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Anp final review

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Prepared by Dr. Jhason John J. Cabigon
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Anatomy and Physiology:
Endocrine System
A. Hormones chemical substances that act on body tissues and
organs and affect cellular activity
1. Steroids from the adrenals and the gonads (sex organs)
2. Proteins or small peptides from the other endocrine
glands
B. Regulation
1. Negative feedback to turn down or shut off
2. Positive feedback to speed up
C. Endocrine Glands
1. Pituitary gland (hypophysis) master endocrine gland
a. Anterior Pituitary gland
Thyroid stimulating hormone (TSH) or
thyrotropin
Adrenocorticotropic hormone (ACTH) or
Corticotropin
Gonadotropins
o Follicle Stimulating Hormone promotes
growth of ovarian follicles
o Luteinizing Hormone promotes ovulation;
converts the mature ovarian follicle into the
corpus luteum
Growth hormone (GH) or Somatropin
Prolactin (PRL)
Melanocyte-stimulating hormone (MSH)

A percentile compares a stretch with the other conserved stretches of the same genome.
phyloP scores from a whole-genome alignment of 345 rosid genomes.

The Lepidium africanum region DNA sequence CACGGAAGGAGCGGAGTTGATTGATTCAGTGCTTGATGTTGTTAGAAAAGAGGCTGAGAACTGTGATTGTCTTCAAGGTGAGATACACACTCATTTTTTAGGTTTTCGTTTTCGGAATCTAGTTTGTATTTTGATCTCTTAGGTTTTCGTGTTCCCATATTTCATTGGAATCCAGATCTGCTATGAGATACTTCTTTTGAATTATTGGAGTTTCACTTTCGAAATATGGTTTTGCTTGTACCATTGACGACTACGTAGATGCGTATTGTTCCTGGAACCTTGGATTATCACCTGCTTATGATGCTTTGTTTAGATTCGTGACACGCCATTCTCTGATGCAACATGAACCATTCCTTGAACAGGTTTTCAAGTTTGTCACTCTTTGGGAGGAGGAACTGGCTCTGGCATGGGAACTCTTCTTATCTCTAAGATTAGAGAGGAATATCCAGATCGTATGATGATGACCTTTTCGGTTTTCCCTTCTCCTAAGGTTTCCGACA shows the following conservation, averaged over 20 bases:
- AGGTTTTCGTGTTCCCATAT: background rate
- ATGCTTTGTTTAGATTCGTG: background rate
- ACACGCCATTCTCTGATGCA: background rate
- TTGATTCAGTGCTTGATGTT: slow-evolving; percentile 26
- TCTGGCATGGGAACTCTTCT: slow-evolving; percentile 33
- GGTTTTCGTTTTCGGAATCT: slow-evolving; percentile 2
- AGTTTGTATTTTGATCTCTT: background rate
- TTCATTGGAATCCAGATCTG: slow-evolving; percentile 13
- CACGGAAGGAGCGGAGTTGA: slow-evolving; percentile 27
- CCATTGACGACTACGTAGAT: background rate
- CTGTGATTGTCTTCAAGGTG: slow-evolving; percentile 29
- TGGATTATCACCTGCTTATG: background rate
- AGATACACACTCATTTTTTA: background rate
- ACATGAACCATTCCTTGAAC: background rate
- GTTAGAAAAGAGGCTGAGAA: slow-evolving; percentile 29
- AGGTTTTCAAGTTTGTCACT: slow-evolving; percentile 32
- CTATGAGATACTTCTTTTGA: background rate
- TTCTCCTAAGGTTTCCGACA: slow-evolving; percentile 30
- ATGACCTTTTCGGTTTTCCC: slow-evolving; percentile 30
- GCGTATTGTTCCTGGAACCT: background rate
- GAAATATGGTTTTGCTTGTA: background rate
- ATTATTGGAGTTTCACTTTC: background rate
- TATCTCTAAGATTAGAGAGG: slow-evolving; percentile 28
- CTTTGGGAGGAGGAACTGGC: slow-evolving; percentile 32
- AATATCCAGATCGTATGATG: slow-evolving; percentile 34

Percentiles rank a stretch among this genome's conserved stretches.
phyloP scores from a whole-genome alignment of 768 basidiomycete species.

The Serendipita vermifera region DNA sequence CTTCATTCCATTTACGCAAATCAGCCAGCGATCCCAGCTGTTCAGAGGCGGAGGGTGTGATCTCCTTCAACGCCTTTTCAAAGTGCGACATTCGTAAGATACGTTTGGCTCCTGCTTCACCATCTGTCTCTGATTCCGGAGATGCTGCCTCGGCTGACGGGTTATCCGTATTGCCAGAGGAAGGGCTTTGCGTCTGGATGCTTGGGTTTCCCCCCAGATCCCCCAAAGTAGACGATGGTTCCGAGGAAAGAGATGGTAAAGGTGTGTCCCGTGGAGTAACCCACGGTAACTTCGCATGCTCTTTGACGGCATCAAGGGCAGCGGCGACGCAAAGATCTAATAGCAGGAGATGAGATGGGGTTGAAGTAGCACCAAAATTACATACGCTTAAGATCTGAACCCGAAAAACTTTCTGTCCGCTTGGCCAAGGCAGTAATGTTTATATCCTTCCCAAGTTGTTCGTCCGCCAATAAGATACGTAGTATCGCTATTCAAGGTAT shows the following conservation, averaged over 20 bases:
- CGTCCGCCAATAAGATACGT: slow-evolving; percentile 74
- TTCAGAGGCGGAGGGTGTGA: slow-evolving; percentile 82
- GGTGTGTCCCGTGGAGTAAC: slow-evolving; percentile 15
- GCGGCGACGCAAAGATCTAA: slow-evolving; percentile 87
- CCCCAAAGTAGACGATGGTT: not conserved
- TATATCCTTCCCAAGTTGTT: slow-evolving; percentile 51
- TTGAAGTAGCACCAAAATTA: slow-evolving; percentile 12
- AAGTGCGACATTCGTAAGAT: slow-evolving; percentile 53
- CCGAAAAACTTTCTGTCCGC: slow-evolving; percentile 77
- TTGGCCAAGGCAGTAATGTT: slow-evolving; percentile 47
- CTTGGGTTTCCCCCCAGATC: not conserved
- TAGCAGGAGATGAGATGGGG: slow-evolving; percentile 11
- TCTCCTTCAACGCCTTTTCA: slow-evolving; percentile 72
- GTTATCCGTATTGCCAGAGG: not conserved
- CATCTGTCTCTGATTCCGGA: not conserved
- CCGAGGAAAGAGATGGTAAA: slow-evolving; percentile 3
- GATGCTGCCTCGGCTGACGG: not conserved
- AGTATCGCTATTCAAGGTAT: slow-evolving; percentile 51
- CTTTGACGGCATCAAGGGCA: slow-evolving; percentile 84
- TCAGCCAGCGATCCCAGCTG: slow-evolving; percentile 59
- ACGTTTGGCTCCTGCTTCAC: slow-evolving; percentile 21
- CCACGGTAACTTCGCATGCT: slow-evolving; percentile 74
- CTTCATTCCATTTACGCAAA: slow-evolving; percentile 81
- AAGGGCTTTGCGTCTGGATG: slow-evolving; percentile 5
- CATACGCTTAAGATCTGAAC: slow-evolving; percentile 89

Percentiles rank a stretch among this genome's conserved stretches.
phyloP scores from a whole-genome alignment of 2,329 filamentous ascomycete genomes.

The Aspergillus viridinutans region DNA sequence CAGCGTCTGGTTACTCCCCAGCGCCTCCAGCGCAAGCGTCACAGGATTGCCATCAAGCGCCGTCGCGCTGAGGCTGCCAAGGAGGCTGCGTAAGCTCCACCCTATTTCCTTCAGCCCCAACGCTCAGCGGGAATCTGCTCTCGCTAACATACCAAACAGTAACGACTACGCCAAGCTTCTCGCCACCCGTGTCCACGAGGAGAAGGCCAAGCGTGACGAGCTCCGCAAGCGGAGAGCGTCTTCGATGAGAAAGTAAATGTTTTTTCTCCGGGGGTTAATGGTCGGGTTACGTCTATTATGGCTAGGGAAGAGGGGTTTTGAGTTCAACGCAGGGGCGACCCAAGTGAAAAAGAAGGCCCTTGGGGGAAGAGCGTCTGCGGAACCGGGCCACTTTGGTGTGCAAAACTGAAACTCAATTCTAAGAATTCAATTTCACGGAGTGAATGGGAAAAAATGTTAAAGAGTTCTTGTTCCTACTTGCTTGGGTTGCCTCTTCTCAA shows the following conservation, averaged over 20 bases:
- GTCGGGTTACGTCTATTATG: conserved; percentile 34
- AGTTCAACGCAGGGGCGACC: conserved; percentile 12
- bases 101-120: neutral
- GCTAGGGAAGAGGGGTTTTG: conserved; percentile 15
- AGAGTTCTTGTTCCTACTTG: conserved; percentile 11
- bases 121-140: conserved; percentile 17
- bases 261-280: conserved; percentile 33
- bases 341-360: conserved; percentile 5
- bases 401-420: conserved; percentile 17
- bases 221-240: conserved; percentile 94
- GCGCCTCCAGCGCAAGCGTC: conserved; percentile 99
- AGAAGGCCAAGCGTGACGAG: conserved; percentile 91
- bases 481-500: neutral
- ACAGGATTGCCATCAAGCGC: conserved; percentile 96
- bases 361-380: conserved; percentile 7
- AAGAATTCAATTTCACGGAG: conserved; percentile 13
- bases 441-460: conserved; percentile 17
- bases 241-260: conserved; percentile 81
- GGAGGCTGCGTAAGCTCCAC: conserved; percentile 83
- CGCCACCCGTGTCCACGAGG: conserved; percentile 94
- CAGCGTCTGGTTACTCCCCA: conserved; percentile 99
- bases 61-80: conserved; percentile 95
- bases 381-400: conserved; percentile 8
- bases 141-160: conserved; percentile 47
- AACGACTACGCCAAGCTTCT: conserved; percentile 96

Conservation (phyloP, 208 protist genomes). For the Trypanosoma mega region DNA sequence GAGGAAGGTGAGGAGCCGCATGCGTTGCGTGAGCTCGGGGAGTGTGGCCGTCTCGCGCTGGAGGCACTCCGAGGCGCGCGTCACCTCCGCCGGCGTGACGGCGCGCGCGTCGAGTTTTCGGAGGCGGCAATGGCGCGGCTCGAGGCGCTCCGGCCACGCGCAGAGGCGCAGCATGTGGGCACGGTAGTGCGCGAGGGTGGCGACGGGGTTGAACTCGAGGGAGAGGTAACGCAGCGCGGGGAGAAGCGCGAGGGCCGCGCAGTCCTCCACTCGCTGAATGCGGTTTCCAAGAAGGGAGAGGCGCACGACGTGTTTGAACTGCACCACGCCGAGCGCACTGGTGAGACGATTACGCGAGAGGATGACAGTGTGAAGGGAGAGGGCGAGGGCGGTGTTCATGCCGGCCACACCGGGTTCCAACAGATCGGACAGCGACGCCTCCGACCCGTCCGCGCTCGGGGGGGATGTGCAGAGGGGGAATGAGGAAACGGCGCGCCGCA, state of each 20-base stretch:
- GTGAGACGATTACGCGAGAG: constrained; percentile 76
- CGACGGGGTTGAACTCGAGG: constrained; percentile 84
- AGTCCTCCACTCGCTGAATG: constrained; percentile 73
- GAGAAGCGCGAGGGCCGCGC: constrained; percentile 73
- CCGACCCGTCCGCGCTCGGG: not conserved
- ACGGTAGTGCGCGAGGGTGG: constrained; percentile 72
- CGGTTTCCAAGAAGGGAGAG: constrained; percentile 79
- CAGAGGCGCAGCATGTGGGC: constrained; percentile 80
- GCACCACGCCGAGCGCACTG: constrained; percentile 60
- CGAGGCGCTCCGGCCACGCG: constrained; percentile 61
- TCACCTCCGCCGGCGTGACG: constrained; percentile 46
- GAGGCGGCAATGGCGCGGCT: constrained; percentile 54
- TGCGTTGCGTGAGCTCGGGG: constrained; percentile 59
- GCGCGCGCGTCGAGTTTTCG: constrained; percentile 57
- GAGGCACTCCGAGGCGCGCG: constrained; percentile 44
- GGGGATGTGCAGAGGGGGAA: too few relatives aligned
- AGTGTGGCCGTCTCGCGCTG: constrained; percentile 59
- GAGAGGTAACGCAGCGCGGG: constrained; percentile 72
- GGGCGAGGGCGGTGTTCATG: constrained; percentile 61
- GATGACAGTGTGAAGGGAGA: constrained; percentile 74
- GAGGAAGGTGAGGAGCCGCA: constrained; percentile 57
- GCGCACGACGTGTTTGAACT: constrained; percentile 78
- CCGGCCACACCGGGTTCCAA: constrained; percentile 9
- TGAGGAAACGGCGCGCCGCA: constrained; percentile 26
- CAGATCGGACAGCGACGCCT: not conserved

b. Posterior pituitary gland
Antidiuretic hormone (ADH or vasopressin)
acts on kidney tubules
Oxytocin uterine contraction and milk ejection
reflex
* Hypothalamic control the production of Pituitary
Gland hormones are under the influence of the
Hypothalamus; the hypothalamus produces Releasing and
Inhibiting hormones that stimulate or inhibits the pituitary
gland; examples of Releasing homones:
Gonadotropin Releasing Hormone (GnRH)
stimulates the anterior pituitary to produce
gonadotropins
Thyroid Releasing Hormone (TRH) stimulates the
anterior pituitary to produce TSH
2. Thyroid gland found in the anterior neck
Thyroxine (T4) & Triiodothyronine (T3) control
metabolic rate and activity of tissues and organs
*Metabolism chemical reactions that transform
substances into energy or materials that the body can
use or store
Calcitonin calcium deposition into bones (thus
decreasing blood calcium)
3. Parathyroid glands secretes parathormone (PTH) which
increases calcium levels in the blood
a. Promotes bone resorption by stimulating osteoclasts
to resorb bone and release calcium ions from bone
matrix into the bloodstream
b. Stimulates calcitriol hormone synthesis in the kidney
c. Promotes calcium absorption in the small intestine
d. Prevents the loss of calcium ions during the
formation of urine
* Calcitonin counteracts PTH
4. Adrenal glands